Babies Born To Older Mothers Actually Tend To Be A Lot Better Off


Good news: The next time Aunt Betty asks when you’re going to pop out a baby, you’ll have a seriously epic comeback as to why you’re waiting to start a family.

According to a new study published in the journal Population and Development Review, it’s better to give birth to a baby when you are older and mature.

Here’s the deal: It’s true that having a baby near the end of your childbearing years poses some biological risks (like miscarriage, low birth weight, and higher rates of Down Syndrome). But, researchers found that, overall, those who wait longer to get pregnant end up with offspring who are healthier, taller, and ultimately better educated than kids born to younger mothers.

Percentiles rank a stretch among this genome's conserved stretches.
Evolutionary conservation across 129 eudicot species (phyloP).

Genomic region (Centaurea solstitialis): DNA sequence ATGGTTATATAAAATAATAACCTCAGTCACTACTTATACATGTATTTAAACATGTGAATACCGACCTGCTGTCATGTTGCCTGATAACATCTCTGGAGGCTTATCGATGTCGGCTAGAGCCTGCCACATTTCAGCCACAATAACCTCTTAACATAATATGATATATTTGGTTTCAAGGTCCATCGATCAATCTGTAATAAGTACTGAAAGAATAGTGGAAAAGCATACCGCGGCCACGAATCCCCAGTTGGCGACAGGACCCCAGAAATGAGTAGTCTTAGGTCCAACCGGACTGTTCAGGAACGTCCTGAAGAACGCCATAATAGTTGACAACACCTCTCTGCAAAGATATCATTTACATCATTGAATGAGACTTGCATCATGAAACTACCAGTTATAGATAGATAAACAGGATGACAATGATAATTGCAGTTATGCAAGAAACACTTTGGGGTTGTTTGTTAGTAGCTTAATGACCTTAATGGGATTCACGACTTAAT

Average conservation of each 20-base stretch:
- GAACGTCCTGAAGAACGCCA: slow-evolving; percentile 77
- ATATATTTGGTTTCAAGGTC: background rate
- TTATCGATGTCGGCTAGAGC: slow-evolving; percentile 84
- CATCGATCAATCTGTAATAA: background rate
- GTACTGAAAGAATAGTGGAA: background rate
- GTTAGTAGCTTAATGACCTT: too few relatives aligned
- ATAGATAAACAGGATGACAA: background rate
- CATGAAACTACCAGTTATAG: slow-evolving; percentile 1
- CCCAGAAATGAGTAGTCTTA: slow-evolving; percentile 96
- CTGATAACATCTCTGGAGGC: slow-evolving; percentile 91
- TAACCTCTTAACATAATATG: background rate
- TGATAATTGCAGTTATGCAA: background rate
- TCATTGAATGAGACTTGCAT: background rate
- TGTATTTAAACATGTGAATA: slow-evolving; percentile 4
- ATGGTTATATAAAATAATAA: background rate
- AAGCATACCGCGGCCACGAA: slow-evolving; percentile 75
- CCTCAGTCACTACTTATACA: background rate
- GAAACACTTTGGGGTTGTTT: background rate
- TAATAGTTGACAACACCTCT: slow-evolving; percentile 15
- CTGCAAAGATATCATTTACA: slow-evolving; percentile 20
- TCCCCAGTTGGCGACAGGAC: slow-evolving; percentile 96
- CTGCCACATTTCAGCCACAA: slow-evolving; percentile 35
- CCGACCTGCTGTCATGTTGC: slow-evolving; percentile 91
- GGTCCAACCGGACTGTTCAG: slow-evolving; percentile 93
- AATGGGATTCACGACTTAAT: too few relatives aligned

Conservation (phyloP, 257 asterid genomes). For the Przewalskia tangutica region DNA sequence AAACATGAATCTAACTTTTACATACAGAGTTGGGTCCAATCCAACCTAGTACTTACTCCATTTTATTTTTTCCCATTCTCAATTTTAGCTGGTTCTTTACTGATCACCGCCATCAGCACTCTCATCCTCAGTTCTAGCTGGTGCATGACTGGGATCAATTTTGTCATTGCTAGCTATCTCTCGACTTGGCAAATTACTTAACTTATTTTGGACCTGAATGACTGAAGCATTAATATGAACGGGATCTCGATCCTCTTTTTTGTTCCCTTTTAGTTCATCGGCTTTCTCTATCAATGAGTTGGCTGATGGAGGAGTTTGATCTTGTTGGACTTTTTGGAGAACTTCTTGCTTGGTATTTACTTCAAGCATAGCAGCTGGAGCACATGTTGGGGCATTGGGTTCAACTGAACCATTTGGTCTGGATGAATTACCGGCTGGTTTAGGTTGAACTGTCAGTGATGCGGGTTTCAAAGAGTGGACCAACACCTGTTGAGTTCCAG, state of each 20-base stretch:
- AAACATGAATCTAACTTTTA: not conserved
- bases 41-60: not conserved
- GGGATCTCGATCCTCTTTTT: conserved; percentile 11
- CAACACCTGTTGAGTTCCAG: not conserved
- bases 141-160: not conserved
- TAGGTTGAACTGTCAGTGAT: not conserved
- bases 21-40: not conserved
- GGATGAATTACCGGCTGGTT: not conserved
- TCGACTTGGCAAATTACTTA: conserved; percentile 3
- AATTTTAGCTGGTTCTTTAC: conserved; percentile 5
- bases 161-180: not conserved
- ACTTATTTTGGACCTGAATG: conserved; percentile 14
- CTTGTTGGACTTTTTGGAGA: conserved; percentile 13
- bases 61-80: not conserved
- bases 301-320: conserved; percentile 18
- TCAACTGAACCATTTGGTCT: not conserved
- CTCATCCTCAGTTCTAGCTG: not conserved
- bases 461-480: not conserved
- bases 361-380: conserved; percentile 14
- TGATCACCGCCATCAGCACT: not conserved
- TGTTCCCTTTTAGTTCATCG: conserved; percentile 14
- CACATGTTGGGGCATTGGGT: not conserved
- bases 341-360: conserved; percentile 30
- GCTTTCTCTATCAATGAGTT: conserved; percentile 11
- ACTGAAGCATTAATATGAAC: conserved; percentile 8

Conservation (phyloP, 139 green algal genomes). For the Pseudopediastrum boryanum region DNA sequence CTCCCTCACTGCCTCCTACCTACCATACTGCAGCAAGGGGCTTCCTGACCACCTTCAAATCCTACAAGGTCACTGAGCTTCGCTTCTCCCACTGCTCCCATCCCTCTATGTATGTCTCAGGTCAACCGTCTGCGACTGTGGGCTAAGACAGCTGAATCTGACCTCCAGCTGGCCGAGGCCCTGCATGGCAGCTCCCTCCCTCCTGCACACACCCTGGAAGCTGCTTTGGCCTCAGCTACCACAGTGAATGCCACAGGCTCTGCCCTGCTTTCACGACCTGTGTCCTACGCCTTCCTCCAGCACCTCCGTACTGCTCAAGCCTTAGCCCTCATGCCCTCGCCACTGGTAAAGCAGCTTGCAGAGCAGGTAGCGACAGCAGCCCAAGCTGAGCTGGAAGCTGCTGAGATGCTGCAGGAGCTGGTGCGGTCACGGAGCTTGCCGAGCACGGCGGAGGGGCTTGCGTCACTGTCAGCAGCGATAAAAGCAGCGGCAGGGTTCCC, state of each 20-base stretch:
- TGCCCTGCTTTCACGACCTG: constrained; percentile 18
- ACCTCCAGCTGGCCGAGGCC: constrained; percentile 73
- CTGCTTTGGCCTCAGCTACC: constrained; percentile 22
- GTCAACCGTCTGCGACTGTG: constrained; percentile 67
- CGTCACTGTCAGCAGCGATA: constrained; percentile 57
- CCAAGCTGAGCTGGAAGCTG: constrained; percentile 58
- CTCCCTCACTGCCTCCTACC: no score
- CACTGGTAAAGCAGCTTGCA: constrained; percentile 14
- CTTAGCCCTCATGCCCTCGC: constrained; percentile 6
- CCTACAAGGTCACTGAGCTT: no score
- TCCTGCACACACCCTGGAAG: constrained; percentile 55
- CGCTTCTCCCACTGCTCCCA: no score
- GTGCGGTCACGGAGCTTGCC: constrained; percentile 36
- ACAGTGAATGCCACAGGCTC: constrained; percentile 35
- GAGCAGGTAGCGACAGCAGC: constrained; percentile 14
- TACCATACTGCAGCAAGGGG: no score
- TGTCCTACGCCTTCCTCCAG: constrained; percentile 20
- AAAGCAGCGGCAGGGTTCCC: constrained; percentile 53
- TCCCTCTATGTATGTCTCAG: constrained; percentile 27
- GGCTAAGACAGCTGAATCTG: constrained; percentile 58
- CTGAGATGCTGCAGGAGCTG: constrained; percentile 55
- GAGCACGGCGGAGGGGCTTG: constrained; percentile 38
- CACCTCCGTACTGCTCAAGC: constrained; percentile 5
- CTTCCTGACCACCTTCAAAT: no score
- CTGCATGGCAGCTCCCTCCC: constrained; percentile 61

To come to these conclusions, the researchers looked at data from 1.5 million men and women in Sweden between 1960 and 1991 to examine the relationships between the mother’s age at the time of birth and the resulting height, physical fitness, grades, and education levels of the kids.

The reason why “older” moms are knocking it out of the park is surprising—but also makes total sense. It has nothing to do with the objective age of the mother—as in, there’s nothing about a 40-year-old womb that makes it better than a 20-year-old one—it’s actually all about the year a baby is born. Each year, social and medical breakthroughs occur that tend to improve people’s lives. Think about it this way: How different would your life have looked if you were born to a 21-year-old mother in 1970 vs. a 41-year-old mother in 1990?

According to the study, these benefits trump any biological benefits being born to a younger mom might yield. BRB while we go look into freezing our eggs…


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